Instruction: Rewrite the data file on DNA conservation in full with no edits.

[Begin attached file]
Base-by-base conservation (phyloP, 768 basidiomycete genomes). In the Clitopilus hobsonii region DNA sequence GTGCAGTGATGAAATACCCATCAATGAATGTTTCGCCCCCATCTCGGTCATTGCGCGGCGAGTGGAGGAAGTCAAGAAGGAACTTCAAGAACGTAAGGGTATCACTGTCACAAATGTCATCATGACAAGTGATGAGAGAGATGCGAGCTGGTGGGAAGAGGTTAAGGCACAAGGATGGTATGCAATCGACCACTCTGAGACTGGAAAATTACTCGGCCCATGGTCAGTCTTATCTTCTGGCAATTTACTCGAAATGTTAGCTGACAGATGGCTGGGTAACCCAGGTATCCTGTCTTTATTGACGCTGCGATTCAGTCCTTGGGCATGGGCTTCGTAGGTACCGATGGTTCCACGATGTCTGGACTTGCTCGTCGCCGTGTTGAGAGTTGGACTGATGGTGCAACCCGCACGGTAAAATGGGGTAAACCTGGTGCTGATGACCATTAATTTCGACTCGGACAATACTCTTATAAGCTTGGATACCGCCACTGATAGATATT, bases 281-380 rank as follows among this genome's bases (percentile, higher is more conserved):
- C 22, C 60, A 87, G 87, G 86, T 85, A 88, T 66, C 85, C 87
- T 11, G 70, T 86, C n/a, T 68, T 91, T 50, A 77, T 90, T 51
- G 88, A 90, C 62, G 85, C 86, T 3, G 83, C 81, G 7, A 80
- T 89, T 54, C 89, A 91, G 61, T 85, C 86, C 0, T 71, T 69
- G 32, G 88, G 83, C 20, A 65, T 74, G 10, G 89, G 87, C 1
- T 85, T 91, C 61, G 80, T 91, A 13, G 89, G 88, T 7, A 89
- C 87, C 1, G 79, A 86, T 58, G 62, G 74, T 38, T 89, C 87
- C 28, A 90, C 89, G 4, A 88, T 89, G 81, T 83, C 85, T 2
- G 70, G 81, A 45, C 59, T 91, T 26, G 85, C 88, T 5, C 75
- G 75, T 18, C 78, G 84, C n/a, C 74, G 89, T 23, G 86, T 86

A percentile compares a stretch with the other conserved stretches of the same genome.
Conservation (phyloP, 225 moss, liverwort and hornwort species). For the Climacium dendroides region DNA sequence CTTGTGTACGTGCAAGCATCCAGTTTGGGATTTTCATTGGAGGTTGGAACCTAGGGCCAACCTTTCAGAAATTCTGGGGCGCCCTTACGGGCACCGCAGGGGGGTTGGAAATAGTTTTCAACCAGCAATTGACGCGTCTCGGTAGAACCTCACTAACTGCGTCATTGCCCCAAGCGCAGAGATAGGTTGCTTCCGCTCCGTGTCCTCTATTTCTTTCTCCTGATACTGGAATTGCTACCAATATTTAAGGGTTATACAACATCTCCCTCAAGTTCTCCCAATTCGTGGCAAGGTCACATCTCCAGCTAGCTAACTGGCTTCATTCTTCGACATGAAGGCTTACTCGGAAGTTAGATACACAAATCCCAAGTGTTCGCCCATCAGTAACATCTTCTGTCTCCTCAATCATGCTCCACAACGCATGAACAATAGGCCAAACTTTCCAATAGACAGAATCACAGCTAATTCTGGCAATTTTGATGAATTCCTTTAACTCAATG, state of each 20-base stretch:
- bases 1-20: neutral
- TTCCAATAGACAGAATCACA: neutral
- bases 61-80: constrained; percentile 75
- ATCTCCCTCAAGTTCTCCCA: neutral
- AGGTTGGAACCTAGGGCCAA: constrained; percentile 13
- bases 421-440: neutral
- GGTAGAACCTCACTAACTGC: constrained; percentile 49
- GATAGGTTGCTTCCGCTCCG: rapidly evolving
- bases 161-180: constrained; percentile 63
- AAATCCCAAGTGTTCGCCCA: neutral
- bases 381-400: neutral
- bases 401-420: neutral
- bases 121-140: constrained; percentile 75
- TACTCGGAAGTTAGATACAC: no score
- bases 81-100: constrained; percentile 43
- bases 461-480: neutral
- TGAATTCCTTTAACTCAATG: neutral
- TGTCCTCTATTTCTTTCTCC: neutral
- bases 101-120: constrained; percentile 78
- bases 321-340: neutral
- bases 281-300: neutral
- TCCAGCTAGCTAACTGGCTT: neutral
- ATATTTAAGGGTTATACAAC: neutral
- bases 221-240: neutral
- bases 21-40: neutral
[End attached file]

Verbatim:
Base-by-base conservation (phyloP, 768 basidiomycete genomes). In the Clitopilus hobsonii region DNA sequence GTGCAGTGATGAAATACCCATCAATGAATGTTTCGCCCCCATCTCGGTCATTGCGCGGCGAGTGGAGGAAGTCAAGAAGGAACTTCAAGAACGTAAGGGTATCACTGTCACAAATGTCATCATGACAAGTGATGAGAGAGATGCGAGCTGGTGGGAAGAGGTTAAGGCACAAGGATGGTATGCAATCGACCACTCTGAGACTGGAAAATTACTCGGCCCATGGTCAGTCTTATCTTCTGGCAATTTACTCGAAATGTTAGCTGACAGATGGCTGGGTAACCCAGGTATCCTGTCTTTATTGACGCTGCGATTCAGTCCTTGGGCATGGGCTTCGTAGGTACCGATGGTTCCACGATGTCTGGACTTGCTCGTCGCCGTGTTGAGAGTTGGACTGATGGTGCAACCCGCACGGTAAAATGGGGTAAACCTGGTGCTGATGACCATTAATTTCGACTCGGACAATACTCTTATAAGCTTGGATACCGCCACTGATAGATATT, bases 281-380 rank as follows among this genome's bases (percentile, higher is more conserved):
- C 22, C 60, A 87, G 87, G 86, T 85, A 88, T 66, C 85, C 87
- T 11, G 70, T 86, C n/a, T 68, T 91, T 50, A 77, T 90, T 51
- G 88, A 90, C 62, G 85, C 86, T 3, G 83, C 81, G 7, A 80
- T 89, T 54, C 89, A 91, G 61, T 85, C 86, C 0, T 71, T 69
- G 32, G 88, G 83, C 20, A 65, T 74, G 10, G 89, G 87, C 1
- T 85, T 91, C 61, G 80, T 91, A 13, G 89, G 88, T 7, A 89
- C 87, C 1, G 79, A 86, T 58, G 62, G 74, T 38, T 89, C 87
- C 28, A 90, C 89, G 4, A 88, T 89, G 81, T 83, C 85, T 2
- G 70, G 81, A 45, C 59, T 91, T 26, G 85, C 88, T 5, C 75
- G 75, T 18, C 78, G 84, C n/a, C 74, G 89, T 23, G 86, T 86

A percentile compares a stretch with the other conserved stretches of the same genome.
Conservation (phyloP, 225 moss, liverwort and hornwort species). For the Climacium dendroides region DNA sequence CTTGTGTACGTGCAAGCATCCAGTTTGGGATTTTCATTGGAGGTTGGAACCTAGGGCCAACCTTTCAGAAATTCTGGGGCGCCCTTACGGGCACCGCAGGGGGGTTGGAAATAGTTTTCAACCAGCAATTGACGCGTCTCGGTAGAACCTCACTAACTGCGTCATTGCCCCAAGCGCAGAGATAGGTTGCTTCCGCTCCGTGTCCTCTATTTCTTTCTCCTGATACTGGAATTGCTACCAATATTTAAGGGTTATACAACATCTCCCTCAAGTTCTCCCAATTCGTGGCAAGGTCACATCTCCAGCTAGCTAACTGGCTTCATTCTTCGACATGAAGGCTTACTCGGAAGTTAGATACACAAATCCCAAGTGTTCGCCCATCAGTAACATCTTCTGTCTCCTCAATCATGCTCCACAACGCATGAACAATAGGCCAAACTTTCCAATAGACAGAATCACAGCTAATTCTGGCAATTTTGATGAATTCCTTTAACTCAATG, state of each 20-base stretch:
- bases 1-20: neutral
- TTCCAATAGACAGAATCACA: neutral
- bases 61-80: constrained; percentile 75
- ATCTCCCTCAAGTTCTCCCA: neutral
- AGGTTGGAACCTAGGGCCAA: constrained; percentile 13
- bases 421-440: neutral
- GGTAGAACCTCACTAACTGC: constrained; percentile 49
- GATAGGTTGCTTCCGCTCCG: rapidly evolving
- bases 161-180: constrained; percentile 63
- AAATCCCAAGTGTTCGCCCA: neutral
- bases 381-400: neutral
- bases 401-420: neutral
- bases 121-140: constrained; percentile 75
- TACTCGGAAGTTAGATACAC: no score
- bases 81-100: constrained; percentile 43
- bases 461-480: neutral
- TGAATTCCTTTAACTCAATG: neutral
- TGTCCTCTATTTCTTTCTCC: neutral
- bases 101-120: constrained; percentile 78
- bases 321-340: neutral
- bases 281-300: neutral
- TCCAGCTAGCTAACTGGCTT: neutral
- ATATTTAAGGGTTATACAAC: neutral
- bases 221-240: neutral
- bases 21-40: neutral